Later edges are combined with earlier edges using the supplied function.

toList :: Graph s t e -> [Edge s t e] Source #

Convert a graph into a list of edges. O(e)

discrete :: Null e => Graph s t e -> Bool Source #

Check whether the graph is discrete (no edges). This could be seen as an empty graph. Worst-case (is discrete): O(e).

clean :: Null e => Graph s t e -> Graph s t e Source #

Removes Null edges (and empty Maps).

empty :: Graph s t e Source #

Empty graph (no nodes, no edges).

singleton :: s -> t -> e -> Graph s t e Source #

A graph with two nodes and a single connecting edge.

insert :: (Ord s, Ord t) => s -> t -> e -> Graph s t e -> Graph s t e Source #

Insert an edge into the graph.

insertWith :: (Ord s, Ord t) => (e -> e -> e) -> s -> t -> e -> Graph s t e -> Graph s t e Source #

Insert an edge, possibly combining old edge weight with new weight by given function f into f new old.

insertEdge :: (Ord s, Ord t) => Edge s t e -> Graph s t e -> Graph s t e Source #

insertEdgeWith :: (Ord s, Ord t) => (e -> e -> e) -> Edge s t e -> Graph s t e -> Graph s t e Source #

union :: (Ord s, Ord t) => Graph s t e -> Graph s t e -> Graph s t e Source #

Left-biased union.

unionWith :: (Ord s, Ord t) => (e -> e -> e) -> Graph s t e -> Graph s t e -> Graph s t e Source #

unions :: (Ord s, Ord t) => [Graph s t e] -> Graph s t e Source #

unionsWith :: (Ord s, Ord t) => (e -> e -> e) -> [Graph s t e] -> Graph s t e Source #

removeNode :: Ord n => n -> Graph n n e -> Graph n n e Source #

Removes the given node, be it source or target, and all corresponding edges, from the graph.

Expensive! O(n log n).

removeEdge :: (Ord s, Ord t) => s -> t -> Graph s t e -> Graph s t e Source #

removeEdge s t g removes the edge going from s to t, if any.

O((log n)^2).

filterEdges :: (e -> Bool) -> Graph s t e -> Graph s t e Source #

Keep only the edges that satisfy the predicate. O(e).

unzip :: Graph s t (e, e') -> (Graph s t e, Graph s t e') Source #

Unzipping a graph (naive implementation using fmap).

mapWithEdge :: (Edge s t e -> e') -> Graph s t e -> Graph s t e' Source #

Maps over a graph under availability of positional information, like mapWithKey.

sccs' :: Ord n => Graph n n e -> [SCC n] Source #

The graph's strongly connected components, in reverse topological order.

sccs :: Ord n => Graph n n e -> [[n]] Source #

The graph's strongly connected components, in reverse topological order.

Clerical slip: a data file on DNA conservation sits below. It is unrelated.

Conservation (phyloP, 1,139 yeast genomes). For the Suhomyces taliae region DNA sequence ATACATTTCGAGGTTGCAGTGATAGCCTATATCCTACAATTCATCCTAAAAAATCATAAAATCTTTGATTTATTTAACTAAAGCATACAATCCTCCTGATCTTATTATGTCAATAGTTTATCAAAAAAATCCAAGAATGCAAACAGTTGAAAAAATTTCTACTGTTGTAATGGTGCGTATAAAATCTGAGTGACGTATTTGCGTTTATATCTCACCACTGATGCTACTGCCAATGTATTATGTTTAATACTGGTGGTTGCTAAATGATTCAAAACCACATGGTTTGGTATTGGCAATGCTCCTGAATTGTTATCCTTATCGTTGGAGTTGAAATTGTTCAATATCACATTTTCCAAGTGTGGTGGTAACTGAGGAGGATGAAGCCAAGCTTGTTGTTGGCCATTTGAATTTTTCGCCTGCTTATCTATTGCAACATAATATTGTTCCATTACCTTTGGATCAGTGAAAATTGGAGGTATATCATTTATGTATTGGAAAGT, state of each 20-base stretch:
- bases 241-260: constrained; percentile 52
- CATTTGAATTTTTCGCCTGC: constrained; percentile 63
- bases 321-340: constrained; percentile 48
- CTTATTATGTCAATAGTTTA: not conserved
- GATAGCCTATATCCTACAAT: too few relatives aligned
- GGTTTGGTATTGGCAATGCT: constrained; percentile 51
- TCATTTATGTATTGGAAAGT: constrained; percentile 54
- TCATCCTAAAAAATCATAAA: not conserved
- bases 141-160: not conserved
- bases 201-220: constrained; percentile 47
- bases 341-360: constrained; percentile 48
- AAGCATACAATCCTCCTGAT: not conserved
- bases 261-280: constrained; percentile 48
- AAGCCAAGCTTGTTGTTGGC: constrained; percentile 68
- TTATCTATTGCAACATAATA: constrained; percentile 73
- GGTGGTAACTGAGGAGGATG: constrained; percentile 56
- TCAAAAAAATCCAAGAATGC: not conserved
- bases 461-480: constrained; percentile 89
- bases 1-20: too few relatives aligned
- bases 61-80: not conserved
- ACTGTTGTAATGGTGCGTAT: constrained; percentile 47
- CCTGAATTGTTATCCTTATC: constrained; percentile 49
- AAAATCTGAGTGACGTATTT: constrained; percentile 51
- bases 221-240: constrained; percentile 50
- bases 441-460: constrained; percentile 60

data DAG n Source #

SCC DAGs.

The maps map SCC indices to and from SCCs/nodes.

Constructors

 DAG FieldsdagGraph :: Graph dagComponentMap :: IntMap (SCC n) dagNodeMap :: Map n Int

dagInvariant :: Ord n => DAG n -> Bool Source #

DAG invariant.

oppositeDAG :: DAG n -> DAG n Source #

The opposite DAG.

reachable :: Ord n => DAG n -> SCC n -> [n] Source #

The nodes reachable from the given SCC.

Arguments

 :: Ord n => Graph n n e -> [SCC n] The graph's strongly connected components. -> DAG n

Constructs a DAG containing the graph's strongly connected components.

sccDAG :: Ord n => Graph n n e -> DAG n Source #

Constructs a DAG containing the graph's strongly connected components.

acyclic :: Ord n => Graph n n e -> Bool Source #

Returns True iff the graph is acyclic.

reachableFrom :: Ord n => Graph n n e -> n -> Map n (Int, [Edge n n e]) Source #

reachableFrom g n is a map containing all nodes reachable from n in g. For each node a simple path to the node is given, along with its length (the number of edges). The paths are as short as possible (in terms of the number of edges).

Precondition: n must be a node in g. The number of nodes in the graph must not be larger than maxBound :: Int.

Amortised time complexity (assuming that comparisons take constant time): O(e log n), if the lists are not inspected. Inspection of a prefix of a list is linear in the length of the prefix.

walkSatisfying :: Ord n => (e -> Bool) -> (e -> Bool) -> Graph n n e -> n -> n -> Maybe [Edge n n e] Source #

walkSatisfying every some g from to determines if there is a walk from from to to in g, in which every edge satisfies the predicate every, and some edge satisfies the predicate some. If there are several such walks, then a shortest one (in terms of the number of edges) is returned.

Precondition: from and to must be nodes in g. The number of nodes in the graph must not be larger than maxBound :: Int.

Amortised time complexity (assuming that comparisons and the predicates take constant time to compute): O(e log n).

composeWith :: (Ord t, Ord u) => (c -> d -> e) -> (e -> e -> e) -> Graph s t c -> Graph t u d -> Graph s u e Source #

composeWith times plus g g' finds all edges s --c_i--> t_i --d_i--> u and constructs the result graph from edge(s,u) = sum_i (c_i times d_i).

Complexity: for each edge s --> t in g we lookup up all edges starting in with t in g'.

complete :: (Eq e, Null e, SemiRing e, Ord n) => Graph n n e -> Graph n n e Source #

Transitive closure ported from Agda.Termination.CallGraph.

Relatively efficient, see Issue 1560.

gaussJordanFloydWarshallMcNaughtonYamadaReference :: forall n e. (Ord n, Eq e, StarSemiRing e) => Graph n n e -> Graph n n e Source #

Computes the transitive closure of the graph.

Uses the Gauss-Jordan-Floyd-Warshall-McNaughton-Yamada algorithm (as described by Russell O'Connor in "A Very General Method of Computing Shortest Paths" http://r6.ca/blog/20110808T035622Z.html), implemented using matrices.

The resulting graph does not contain any zero edges.

This algorithm should be seen as a reference implementation. In practice gaussJordanFloydWarshallMcNaughtonYamada is likely to be more efficient.

gaussJordanFloydWarshallMcNaughtonYamada :: forall n e. (Ord n, Eq e, StarSemiRing e) => Graph n n e -> (Graph n n e, [SCC n]) Source #

Computes the transitive closure of the graph.

Uses the Gauss-Jordan-Floyd-Warshall-McNaughton-Yamada algorithm (as described by Russell O'Connor in "A Very General Method of Computing Shortest Paths" http://r6.ca/blog/20110808T035622Z.html), implemented using Graph, and with some shortcuts:

• Zero edge differences are not added to the graph, thus avoiding some zero edges.
• Strongly connected components are used to avoid computing some zero edges.

The graph's strongly connected components (in reverse topological order) are returned along with the transitive closure.